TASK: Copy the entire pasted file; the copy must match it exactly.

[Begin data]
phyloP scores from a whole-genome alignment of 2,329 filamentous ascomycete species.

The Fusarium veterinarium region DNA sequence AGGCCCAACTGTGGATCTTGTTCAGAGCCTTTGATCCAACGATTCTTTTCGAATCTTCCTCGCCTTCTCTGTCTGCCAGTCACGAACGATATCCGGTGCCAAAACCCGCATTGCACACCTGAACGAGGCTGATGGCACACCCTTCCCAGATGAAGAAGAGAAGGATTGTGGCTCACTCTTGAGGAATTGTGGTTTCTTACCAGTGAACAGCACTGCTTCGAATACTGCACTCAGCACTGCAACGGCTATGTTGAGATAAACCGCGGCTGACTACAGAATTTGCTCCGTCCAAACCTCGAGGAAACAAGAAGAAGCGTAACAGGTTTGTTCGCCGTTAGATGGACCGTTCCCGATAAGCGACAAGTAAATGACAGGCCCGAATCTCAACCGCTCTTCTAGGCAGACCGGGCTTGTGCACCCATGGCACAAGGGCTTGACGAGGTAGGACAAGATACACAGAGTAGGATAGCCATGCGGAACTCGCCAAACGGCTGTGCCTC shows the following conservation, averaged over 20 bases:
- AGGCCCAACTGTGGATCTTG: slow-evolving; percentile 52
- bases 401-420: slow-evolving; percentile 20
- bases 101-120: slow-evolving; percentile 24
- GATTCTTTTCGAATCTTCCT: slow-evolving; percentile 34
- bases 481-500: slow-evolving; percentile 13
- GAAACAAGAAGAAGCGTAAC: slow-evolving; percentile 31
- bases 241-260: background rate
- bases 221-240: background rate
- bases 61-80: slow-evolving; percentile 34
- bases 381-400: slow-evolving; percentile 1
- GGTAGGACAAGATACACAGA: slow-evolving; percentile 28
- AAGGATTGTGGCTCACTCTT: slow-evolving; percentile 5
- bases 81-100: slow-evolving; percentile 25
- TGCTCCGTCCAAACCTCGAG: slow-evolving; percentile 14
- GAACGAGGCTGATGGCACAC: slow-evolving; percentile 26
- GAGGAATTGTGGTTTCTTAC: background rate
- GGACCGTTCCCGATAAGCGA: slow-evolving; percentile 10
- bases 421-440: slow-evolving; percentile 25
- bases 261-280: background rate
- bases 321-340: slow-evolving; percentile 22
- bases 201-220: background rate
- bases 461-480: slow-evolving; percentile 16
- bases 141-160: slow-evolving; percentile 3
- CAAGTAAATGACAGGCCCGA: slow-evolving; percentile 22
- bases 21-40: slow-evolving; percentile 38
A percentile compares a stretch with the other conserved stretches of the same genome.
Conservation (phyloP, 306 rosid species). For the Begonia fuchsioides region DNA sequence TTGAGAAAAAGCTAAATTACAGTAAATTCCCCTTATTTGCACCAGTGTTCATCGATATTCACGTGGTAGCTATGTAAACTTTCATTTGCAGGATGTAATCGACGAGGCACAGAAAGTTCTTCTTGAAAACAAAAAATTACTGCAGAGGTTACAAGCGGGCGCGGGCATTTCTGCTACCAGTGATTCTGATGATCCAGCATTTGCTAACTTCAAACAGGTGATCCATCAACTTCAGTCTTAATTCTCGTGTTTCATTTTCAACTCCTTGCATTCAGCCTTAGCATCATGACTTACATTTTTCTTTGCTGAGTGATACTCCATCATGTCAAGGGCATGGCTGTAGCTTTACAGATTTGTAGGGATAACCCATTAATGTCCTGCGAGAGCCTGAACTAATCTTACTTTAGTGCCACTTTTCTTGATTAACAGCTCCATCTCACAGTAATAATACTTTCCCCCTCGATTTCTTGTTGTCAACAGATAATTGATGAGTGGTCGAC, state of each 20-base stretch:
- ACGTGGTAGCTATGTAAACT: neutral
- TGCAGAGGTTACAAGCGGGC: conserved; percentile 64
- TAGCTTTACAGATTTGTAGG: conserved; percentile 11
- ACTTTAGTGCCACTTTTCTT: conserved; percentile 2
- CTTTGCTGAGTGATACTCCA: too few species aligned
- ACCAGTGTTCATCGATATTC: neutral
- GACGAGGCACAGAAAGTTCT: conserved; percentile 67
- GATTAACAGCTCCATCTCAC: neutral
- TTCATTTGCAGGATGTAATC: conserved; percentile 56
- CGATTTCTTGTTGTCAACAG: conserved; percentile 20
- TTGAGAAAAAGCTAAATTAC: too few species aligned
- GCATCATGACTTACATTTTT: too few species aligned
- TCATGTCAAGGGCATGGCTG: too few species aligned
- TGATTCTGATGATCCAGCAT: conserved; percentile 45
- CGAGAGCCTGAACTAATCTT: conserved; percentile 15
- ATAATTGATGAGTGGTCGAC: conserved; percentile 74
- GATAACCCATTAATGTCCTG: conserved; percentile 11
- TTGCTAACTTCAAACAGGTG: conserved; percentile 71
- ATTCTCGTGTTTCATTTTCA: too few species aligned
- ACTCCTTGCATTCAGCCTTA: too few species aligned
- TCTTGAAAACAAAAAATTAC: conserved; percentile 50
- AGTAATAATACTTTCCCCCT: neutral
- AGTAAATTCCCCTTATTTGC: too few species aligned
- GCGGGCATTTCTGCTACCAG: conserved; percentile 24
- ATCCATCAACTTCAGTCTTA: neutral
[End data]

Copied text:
phyloP scores from a whole-genome alignment of 2,329 filamentous ascomycete species.

The Fusarium veterinarium region DNA sequence AGGCCCAACTGTGGATCTTGTTCAGAGCCTTTGATCCAACGATTCTTTTCGAATCTTCCTCGCCTTCTCTGTCTGCCAGTCACGAACGATATCCGGTGCCAAAACCCGCATTGCACACCTGAACGAGGCTGATGGCACACCCTTCCCAGATGAAGAAGAGAAGGATTGTGGCTCACTCTTGAGGAATTGTGGTTTCTTACCAGTGAACAGCACTGCTTCGAATACTGCACTCAGCACTGCAACGGCTATGTTGAGATAAACCGCGGCTGACTACAGAATTTGCTCCGTCCAAACCTCGAGGAAACAAGAAGAAGCGTAACAGGTTTGTTCGCCGTTAGATGGACCGTTCCCGATAAGCGACAAGTAAATGACAGGCCCGAATCTCAACCGCTCTTCTAGGCAGACCGGGCTTGTGCACCCATGGCACAAGGGCTTGACGAGGTAGGACAAGATACACAGAGTAGGATAGCCATGCGGAACTCGCCAAACGGCTGTGCCTC shows the following conservation, averaged over 20 bases:
- AGGCCCAACTGTGGATCTTG: slow-evolving; percentile 52
- bases 401-420: slow-evolving; percentile 20
- bases 101-120: slow-evolving; percentile 24
- GATTCTTTTCGAATCTTCCT: slow-evolving; percentile 34
- bases 481-500: slow-evolving; percentile 13
- GAAACAAGAAGAAGCGTAAC: slow-evolving; percentile 31
- bases 241-260: background rate
- bases 221-240: background rate
- bases 61-80: slow-evolving; percentile 34
- bases 381-400: slow-evolving; percentile 1
- GGTAGGACAAGATACACAGA: slow-evolving; percentile 28
- AAGGATTGTGGCTCACTCTT: slow-evolving; percentile 5
- bases 81-100: slow-evolving; percentile 25
- TGCTCCGTCCAAACCTCGAG: slow-evolving; percentile 14
- GAACGAGGCTGATGGCACAC: slow-evolving; percentile 26
- GAGGAATTGTGGTTTCTTAC: background rate
- GGACCGTTCCCGATAAGCGA: slow-evolving; percentile 10
- bases 421-440: slow-evolving; percentile 25
- bases 261-280: background rate
- bases 321-340: slow-evolving; percentile 22
- bases 201-220: background rate
- bases 461-480: slow-evolving; percentile 16
- bases 141-160: slow-evolving; percentile 3
- CAAGTAAATGACAGGCCCGA: slow-evolving; percentile 22
- bases 21-40: slow-evolving; percentile 38
A percentile compares a stretch with the other conserved stretches of the same genome.
Conservation (phyloP, 306 rosid species). For the Begonia fuchsioides region DNA sequence TTGAGAAAAAGCTAAATTACAGTAAATTCCCCTTATTTGCACCAGTGTTCATCGATATTCACGTGGTAGCTATGTAAACTTTCATTTGCAGGATGTAATCGACGAGGCACAGAAAGTTCTTCTTGAAAACAAAAAATTACTGCAGAGGTTACAAGCGGGCGCGGGCATTTCTGCTACCAGTGATTCTGATGATCCAGCATTTGCTAACTTCAAACAGGTGATCCATCAACTTCAGTCTTAATTCTCGTGTTTCATTTTCAACTCCTTGCATTCAGCCTTAGCATCATGACTTACATTTTTCTTTGCTGAGTGATACTCCATCATGTCAAGGGCATGGCTGTAGCTTTACAGATTTGTAGGGATAACCCATTAATGTCCTGCGAGAGCCTGAACTAATCTTACTTTAGTGCCACTTTTCTTGATTAACAGCTCCATCTCACAGTAATAATACTTTCCCCCTCGATTTCTTGTTGTCAACAGATAATTGATGAGTGGTCGAC, state of each 20-base stretch:
- ACGTGGTAGCTATGTAAACT: neutral
- TGCAGAGGTTACAAGCGGGC: conserved; percentile 64
- TAGCTTTACAGATTTGTAGG: conserved; percentile 11
- ACTTTAGTGCCACTTTTCTT: conserved; percentile 2
- CTTTGCTGAGTGATACTCCA: too few species aligned
- ACCAGTGTTCATCGATATTC: neutral
- GACGAGGCACAGAAAGTTCT: conserved; percentile 67
- GATTAACAGCTCCATCTCAC: neutral
- TTCATTTGCAGGATGTAATC: conserved; percentile 56
- CGATTTCTTGTTGTCAACAG: conserved; percentile 20
- TTGAGAAAAAGCTAAATTAC: too few species aligned
- GCATCATGACTTACATTTTT: too few species aligned
- TCATGTCAAGGGCATGGCTG: too few species aligned
- TGATTCTGATGATCCAGCAT: conserved; percentile 45
- CGAGAGCCTGAACTAATCTT: conserved; percentile 15
- ATAATTGATGAGTGGTCGAC: conserved; percentile 74
- GATAACCCATTAATGTCCTG: conserved; percentile 11
- TTGCTAACTTCAAACAGGTG: conserved; percentile 71
- ATTCTCGTGTTTCATTTTCA: too few species aligned
- ACTCCTTGCATTCAGCCTTA: too few species aligned
- TCTTGAAAACAAAAAATTAC: conserved; percentile 50
- AGTAATAATACTTTCCCCCT: neutral
- AGTAAATTCCCCTTATTTGC: too few species aligned
- GCGGGCATTTCTGCTACCAG: conserved; percentile 24
- ATCCATCAACTTCAGTCTTA: neutral